Myself with Wong Kar-wai, at a pre-screening reception at the Museum of the Moving Image. Photograph by Guan Liming.
NEW YORK - I have never been a keen follower of Bruce Lee, or kung fu movies, but I was dying to see The Grandmaster, a biopic loosely based on Lee’s legendary master Ip Man (1893-1972). The dynamics between a master and his disciple has been a subject dear to my heart – I wrote a thesis at Yale that compared the ways Western and Eastern religious conversion stories used such relationships as a narrative driver.
Ip Man (or “Ye Wen” in Mandarin), played by Tony Leung, was a master of the Wing Chun style of martial arts. Narrated from his perspective, but with interspersed omniscience, the story turned on his life from 1930s in Foshan (Southern China), his flight to Hong Kong after the Sino-Japanese War and his combats with the heirs of the other prominent martial art schools.
Tony Leung as Ip Man in Wong Kar-wai's The Grandmaster (2013). Courtesy of The Weinstein Company.
Factional rivalry and closely guarded secret techniques are the two pillars of the Chinese martial arts tradition. In order to maintain his legacy of dominance in kung fu, a master would go through extraordinary lengths before he selected his heir to whom he would secretively transmit the highest art form of his “trade.”
At the New York premiere on August 10, I asked director Wong Kar-wai to explain the prototype for Gong Er, played by Zhang Ziyi, who embodied the spirit of revenge that has also been ingrained in the lore of martial arts. After Ip Man “defeated” Gong Er’s father Gong Yutian, the preeminent Northern master, through philosophical exchanges, Gong Er challenged Ip Man to a fight. Later, Gong Er sought vengeance on her father’s appointed heir Ma San after Ma committed dual treason against her father and China by collaborating with the Japanese occupation regime.
Zhang Ziyi as Gong Er in Wong Kar-wai's The Grandmaster (2013). Courtesy of The Weinstein Company.
Wong told me that Gong Er is a composite vignette of different types of outstanding women from the Republican Period: talented artists, writers, actresses and intellectuals who did not subscribe to the traditional boundaries of women’s roles and took their destinies into their own hands.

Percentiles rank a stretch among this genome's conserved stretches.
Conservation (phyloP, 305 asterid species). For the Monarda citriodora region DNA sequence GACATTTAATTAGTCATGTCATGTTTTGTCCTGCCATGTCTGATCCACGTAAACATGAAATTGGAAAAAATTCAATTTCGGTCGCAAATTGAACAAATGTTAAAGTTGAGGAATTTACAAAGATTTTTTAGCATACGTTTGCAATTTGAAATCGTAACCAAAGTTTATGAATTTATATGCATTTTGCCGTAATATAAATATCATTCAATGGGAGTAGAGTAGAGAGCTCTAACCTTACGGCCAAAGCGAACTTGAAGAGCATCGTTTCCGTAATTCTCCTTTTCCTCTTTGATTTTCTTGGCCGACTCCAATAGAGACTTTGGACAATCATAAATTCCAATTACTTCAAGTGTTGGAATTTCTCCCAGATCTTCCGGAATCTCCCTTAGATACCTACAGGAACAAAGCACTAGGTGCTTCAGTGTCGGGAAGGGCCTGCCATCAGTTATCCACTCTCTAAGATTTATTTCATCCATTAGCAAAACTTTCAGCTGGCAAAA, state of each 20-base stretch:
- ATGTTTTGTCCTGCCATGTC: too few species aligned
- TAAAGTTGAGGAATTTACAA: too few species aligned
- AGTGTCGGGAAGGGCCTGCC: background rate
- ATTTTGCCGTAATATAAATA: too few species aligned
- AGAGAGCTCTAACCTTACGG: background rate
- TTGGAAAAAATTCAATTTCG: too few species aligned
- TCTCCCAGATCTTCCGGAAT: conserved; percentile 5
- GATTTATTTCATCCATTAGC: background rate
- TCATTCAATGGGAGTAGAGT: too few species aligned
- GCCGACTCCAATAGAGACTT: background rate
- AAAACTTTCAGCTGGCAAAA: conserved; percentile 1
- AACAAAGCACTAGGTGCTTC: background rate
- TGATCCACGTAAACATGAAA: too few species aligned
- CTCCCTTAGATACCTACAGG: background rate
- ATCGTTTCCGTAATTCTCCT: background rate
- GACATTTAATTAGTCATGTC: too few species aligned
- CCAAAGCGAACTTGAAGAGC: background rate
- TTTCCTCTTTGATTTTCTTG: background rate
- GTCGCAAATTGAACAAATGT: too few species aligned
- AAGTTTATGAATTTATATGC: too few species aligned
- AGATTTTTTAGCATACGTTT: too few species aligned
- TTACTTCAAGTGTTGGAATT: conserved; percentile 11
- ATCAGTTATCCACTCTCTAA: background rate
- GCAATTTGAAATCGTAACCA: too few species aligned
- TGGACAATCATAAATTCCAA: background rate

Despite her command of her family’s arcane techniques and her vow to steadfastly safeguard the “rules” of the martial arts tradition, as a woman Gong Er was disqualified, by the very tradition that she sought to uphold, as the legitimate torch carrier of her father’s legacy.
Wong Kar-wai, nicknamed “Black Sunglasses Wong” because he is rarely seen without his signature shades, on the set of The Grandmaster (2013). Courtesy of The Weinstein Company.
The Grandmaster traces Wong’s In the Mood for Love (2000) and 2046 (2005) in their highly stylized and sensual drama about a bygone era and fleeting passion. Gong Er’s relationship with Ip Man was charged with a subtle erotic tension from their first combat at Golden Pavilion, a brothel frequented by the martial artists. Gong Er showed an upper hand because Ip Man broke the wooden floor during the fight, but invited Ip to her home in the North for a second match
Maggie Cheung and Tony Leung in Wong Kar-wai's In the Mood for Love (2000). Image courtesy of Photofest.
An epistolary relationship ensued. You need not have read the letters between Héloïse d'Argenteuil and Peter Abélard to sense the unspoken attraction between the two martial artists. Ip Man had a fur coat custom-made for him in order to visit Gong Er in the North, but the eruption of the Sino-Japanese War unraveled his plan. Later Ip Man brought the coat to a pawnshop in exchange for needed cash to feed his family, but he kept one button as a keepsake, which he would give to Gong Er when they re-encountered each other in Hong Kong.
Jude Law and Norah Jones in Wong Kar-Wai's My Blueberry Nights (2007). Image courtesy of The Weinstein Company.
I was disappointed that Gong Er confessed her affection to Ip Man during her farewell speech as her health had precipitously declined. I think there are things better left unstated in life, as well as in drama. In any event, Gong Er’s worldview and her inability to transmit her family’s legacy due to her untimely death inspired Ip Man to popularize his teaching and make Wing Chun’s teachings accessible to many students.
I asked Wong why simmering romantic entanglements continued to be his cinematic obsession, even in a kung fu film? He did not answer. But as I walked out the Museum of the Moving Image, I suddenly realized that an unfulfilled romantic yearning is a perfect metaphor for the alluring vicissitude of a transitional time.
Museum of the Moving Image (MoMI), New York
July 12 – August 24, 2013
The Museum of Fine Arts, Boston
August 1 – August 25, 201
Chiu-Ti Jansen is a TV presenter, a publisher and a writer based in New York City with a pulse on China.